Saturday, April 24, 2010

Your Email Says A Lot About You

I'm case you're just tuning in, I'm out of work. I got laid off a little over a month ago. I've been looking for another job since November, when I decided my last one was probably not going to be long-term.

Since then, I've had a few calls. I've looked through lots of job listings. Personally, I hate wading through job listings. Most job descriptions are poorly written. I find them hard to decipher. They were either written by HR, which has no clue what the job actually is. Or they were written by some manager who did not need written communication skills to get into his or her position. In either case, they're horrible.

No kidding, a friend of mine needed to hire a mainframe administrator. HR posted the job as an "Enterprise Architect".

When I worked for Lockheed Martin, a guy that got hired the same time as me was hired under similar pretenses. The manager didn't know what the group actually did. He hired a Windows NT administrator for a Unix administrator's position. The guy was nice, but he had no experience with Unix. He was useless in that job. But the clueless manager (also a nice guy) didn't know the difference.

So I hate dealing with job descriptions. I've always had the best luck when a recruiter wades through all the BS and contacts me. I like dealing with recruiters. They're normally very nice people. They know what they're talking about. And if they're serious about getting paid, they know who's qualified and who isn't. Normally, when I get a call from a recruiter, all the work is done on both ends. The recruiter believes I'm a good match for the job, and the job is a good match for me.

At least, on paper. But it normally works very well. I got into my last job through a keyword search mix up. They needed somebody with experience in a program called VMS. My resume lists me as having been to HP/Alpha VMS Sysadmin school. Same letters, totally different thing. But it got me in the door. Now I have experience with both.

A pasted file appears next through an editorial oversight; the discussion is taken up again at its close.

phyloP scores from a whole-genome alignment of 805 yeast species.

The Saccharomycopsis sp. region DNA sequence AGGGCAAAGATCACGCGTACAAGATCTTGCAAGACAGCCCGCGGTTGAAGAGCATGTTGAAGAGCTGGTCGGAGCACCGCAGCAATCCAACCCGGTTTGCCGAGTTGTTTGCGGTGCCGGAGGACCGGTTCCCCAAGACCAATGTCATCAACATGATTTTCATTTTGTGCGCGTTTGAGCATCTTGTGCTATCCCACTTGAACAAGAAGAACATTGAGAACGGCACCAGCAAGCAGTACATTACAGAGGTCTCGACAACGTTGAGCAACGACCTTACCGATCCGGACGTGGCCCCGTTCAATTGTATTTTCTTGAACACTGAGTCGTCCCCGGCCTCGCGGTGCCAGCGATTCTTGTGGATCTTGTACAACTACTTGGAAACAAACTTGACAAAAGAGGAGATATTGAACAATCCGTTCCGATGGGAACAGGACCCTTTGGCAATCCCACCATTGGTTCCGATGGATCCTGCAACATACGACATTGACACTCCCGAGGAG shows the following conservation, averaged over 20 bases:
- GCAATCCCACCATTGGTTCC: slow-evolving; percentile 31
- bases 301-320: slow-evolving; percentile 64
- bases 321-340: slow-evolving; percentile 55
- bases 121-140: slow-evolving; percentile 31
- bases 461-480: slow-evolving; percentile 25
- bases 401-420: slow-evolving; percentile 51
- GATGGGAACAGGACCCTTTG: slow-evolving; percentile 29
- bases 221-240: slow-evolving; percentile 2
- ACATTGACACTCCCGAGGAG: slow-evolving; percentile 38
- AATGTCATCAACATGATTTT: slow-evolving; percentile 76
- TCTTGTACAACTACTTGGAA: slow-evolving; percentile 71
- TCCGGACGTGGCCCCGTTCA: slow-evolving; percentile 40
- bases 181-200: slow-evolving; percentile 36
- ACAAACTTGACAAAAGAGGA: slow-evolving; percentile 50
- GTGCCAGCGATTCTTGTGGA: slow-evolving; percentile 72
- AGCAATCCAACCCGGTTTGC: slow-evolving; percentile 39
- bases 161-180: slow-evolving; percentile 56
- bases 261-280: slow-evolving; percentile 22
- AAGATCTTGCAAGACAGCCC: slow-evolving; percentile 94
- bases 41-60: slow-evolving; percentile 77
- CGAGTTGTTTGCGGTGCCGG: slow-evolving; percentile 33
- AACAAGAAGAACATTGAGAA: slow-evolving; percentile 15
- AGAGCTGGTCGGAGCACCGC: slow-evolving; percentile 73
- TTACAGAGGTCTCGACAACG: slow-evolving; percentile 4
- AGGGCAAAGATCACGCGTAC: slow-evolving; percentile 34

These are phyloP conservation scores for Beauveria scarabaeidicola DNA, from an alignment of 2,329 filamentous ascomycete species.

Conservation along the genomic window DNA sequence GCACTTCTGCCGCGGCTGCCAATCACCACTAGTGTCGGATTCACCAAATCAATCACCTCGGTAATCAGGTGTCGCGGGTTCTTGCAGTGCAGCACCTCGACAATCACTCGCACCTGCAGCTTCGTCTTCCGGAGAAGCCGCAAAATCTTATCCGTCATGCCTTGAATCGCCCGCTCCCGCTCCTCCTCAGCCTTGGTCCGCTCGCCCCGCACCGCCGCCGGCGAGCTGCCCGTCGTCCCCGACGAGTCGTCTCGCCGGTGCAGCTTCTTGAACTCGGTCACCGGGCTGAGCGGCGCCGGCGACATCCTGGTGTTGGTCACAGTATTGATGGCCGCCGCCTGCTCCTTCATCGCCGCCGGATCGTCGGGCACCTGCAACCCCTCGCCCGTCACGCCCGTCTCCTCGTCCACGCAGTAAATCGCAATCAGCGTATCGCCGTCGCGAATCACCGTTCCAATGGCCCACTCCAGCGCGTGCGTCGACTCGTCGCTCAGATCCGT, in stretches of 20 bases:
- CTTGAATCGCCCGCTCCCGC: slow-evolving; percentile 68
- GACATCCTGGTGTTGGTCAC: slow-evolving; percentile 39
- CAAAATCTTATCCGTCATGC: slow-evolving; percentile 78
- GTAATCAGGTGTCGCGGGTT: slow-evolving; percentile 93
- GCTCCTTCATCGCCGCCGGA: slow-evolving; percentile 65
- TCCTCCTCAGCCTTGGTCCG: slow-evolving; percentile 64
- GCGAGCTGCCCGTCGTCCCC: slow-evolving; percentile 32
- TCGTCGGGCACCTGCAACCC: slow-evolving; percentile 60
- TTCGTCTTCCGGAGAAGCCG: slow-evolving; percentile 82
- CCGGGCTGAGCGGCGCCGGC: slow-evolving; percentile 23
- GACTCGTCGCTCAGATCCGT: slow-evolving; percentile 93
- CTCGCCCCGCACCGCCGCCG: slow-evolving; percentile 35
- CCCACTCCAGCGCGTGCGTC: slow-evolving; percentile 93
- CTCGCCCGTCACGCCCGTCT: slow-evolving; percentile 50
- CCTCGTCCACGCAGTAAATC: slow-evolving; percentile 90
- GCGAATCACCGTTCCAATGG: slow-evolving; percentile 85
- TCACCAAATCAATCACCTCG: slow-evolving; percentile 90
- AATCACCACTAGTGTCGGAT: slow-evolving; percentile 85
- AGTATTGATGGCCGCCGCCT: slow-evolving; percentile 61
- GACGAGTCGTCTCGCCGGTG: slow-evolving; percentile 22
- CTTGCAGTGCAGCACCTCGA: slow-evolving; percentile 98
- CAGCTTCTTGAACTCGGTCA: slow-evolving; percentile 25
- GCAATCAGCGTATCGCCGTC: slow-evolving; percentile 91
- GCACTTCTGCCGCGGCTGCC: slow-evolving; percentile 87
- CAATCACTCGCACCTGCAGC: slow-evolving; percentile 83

In-house recruiters aren't always as good. What happened Monday is a case in point. I got a call from a company, thinking I'd be a good match for a project they were starting. A phone call with the manager confirmed that I have the experience they need. Then I never heard back again. Come to find out, no matter how much direct experience I have, my lack of a Mechanical Engineering degree prevents them from considering me.

Yesterday, I had an email came in. It was from a recruiter. It was very curt and poorly written, and my name was misspelled. I'm used to my name being mispronounced, but misspelled? Cut-copy-paste. It's basic computer skills. It also asked me to "alert" by sending a current resume.

I'm trying to figure out why everybody keeps asking for a "current resume". Seriously. I'm looking for a job. Why would I want to blanket all the big name job sites with outdated ones? Some people ask if the one on the job site they found is my current resume. I answer yes. That's reasonable.

In one case, I was asked to update my job descriptions to reflect Field Engineering experience. I didn't have a problem with that. That was perfectly reasonable. And I have tried to tweak my job titles to see what works. On my last job, my Department of Labor designation was "Reliability Engineer", but I did work that qualifies as "Electrical Engineer", "Systems Analyst", and "Field Engineer".

In one job, my official title was "Engineering Technologist". It meant nothing, except "he who does engineering work but does not possess an engineering degree" (or paycheck).

As for yesterday's email, I did send a "current resume". The lack of attention to detail in the original email makes me wonder how close of a match I actually am, but you never know. But a lack of attention to detail always concerns me.
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